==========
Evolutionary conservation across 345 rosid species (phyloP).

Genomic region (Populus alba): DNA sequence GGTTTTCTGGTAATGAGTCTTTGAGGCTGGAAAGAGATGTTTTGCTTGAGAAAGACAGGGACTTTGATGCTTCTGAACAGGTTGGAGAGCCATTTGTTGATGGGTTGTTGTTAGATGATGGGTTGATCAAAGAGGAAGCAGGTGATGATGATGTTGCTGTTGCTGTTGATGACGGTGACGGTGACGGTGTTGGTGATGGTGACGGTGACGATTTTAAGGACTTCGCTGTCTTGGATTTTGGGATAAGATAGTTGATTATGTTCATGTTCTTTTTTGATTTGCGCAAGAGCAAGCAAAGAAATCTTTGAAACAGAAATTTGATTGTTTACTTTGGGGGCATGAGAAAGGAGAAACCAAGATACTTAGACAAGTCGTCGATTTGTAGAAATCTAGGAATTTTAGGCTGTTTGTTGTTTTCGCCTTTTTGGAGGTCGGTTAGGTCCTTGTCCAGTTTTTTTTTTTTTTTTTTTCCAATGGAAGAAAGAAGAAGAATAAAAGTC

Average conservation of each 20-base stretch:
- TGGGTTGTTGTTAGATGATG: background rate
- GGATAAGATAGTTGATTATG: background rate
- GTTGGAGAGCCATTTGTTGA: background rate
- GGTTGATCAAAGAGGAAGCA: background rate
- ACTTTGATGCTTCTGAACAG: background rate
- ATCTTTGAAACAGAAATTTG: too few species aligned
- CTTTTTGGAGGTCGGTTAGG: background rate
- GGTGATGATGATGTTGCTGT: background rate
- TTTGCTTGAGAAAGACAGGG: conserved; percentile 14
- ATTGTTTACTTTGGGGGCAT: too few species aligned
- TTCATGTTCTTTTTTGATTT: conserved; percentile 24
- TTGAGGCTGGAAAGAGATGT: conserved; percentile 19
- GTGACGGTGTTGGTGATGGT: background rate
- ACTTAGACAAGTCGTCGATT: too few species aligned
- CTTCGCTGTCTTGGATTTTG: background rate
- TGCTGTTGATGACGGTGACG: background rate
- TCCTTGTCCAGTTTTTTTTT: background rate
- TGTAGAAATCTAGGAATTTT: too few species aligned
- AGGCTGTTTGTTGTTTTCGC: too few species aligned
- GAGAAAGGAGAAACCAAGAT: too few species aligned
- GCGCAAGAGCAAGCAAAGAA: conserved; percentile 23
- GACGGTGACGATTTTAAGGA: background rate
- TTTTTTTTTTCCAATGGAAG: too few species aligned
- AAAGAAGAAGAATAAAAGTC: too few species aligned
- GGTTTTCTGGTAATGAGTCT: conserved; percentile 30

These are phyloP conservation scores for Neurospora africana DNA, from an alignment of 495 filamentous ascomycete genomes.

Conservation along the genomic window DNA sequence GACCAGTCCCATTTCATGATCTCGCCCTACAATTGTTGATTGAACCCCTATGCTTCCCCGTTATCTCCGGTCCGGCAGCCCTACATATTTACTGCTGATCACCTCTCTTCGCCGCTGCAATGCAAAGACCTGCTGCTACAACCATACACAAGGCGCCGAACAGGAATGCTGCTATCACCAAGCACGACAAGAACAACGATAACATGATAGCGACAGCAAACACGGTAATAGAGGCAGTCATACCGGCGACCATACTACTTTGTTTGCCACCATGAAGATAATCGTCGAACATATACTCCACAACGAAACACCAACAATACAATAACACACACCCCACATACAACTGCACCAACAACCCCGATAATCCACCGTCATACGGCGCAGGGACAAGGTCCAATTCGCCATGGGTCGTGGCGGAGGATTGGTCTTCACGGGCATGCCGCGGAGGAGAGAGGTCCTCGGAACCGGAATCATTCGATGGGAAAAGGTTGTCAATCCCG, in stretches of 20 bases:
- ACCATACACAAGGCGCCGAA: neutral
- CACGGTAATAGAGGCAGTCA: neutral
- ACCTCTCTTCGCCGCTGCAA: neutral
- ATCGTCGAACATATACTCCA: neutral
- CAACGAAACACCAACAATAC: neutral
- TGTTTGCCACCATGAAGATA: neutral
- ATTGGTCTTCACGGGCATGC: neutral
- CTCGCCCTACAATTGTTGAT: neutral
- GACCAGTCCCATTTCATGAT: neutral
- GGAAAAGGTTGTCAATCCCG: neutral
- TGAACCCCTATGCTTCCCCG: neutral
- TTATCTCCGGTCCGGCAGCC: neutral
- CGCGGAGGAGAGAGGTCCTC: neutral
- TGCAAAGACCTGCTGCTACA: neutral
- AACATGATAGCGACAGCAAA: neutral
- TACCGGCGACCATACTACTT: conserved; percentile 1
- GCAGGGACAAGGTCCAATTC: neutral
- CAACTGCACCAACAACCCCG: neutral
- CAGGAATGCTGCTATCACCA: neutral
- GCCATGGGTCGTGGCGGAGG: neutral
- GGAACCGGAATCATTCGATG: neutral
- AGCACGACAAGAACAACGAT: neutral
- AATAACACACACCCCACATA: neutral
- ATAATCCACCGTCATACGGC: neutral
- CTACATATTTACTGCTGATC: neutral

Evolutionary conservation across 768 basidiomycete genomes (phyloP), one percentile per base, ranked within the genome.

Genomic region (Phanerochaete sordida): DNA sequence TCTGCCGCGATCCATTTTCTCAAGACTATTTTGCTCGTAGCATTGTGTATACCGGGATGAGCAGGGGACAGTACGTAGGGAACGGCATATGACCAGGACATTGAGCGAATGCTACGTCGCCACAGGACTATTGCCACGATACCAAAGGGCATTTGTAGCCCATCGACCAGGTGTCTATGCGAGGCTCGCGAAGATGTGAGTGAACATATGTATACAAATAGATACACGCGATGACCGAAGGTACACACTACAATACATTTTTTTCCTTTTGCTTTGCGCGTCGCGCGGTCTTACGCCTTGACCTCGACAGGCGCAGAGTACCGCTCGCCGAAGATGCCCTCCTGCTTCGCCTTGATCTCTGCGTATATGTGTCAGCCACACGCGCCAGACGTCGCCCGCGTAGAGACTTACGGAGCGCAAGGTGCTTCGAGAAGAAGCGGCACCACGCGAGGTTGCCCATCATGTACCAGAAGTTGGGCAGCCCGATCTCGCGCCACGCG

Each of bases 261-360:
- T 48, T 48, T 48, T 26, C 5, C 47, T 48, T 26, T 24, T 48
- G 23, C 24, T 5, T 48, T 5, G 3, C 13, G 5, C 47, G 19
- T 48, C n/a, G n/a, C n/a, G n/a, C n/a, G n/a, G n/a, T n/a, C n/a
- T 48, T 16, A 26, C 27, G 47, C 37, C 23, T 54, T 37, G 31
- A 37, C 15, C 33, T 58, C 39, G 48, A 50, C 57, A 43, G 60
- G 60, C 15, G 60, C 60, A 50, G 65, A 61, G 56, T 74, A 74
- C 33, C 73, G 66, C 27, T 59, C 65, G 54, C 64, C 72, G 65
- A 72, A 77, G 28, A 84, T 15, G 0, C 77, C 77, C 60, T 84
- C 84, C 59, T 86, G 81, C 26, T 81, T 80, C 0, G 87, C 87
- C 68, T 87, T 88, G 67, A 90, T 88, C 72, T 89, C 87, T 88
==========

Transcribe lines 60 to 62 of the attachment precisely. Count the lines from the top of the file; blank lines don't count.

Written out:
- G 23, C 24, T 5, T 48, T 5, G 3, C 13, G 5, C 47, G 19
- T 48, C n/a, G n/a, C n/a, G n/a, C n/a, G n/a, G n/a, T n/a, C n/a
- T 48, T 16, A 26, C 27, G 47, C 37, C 23, T 54, T 37, G 31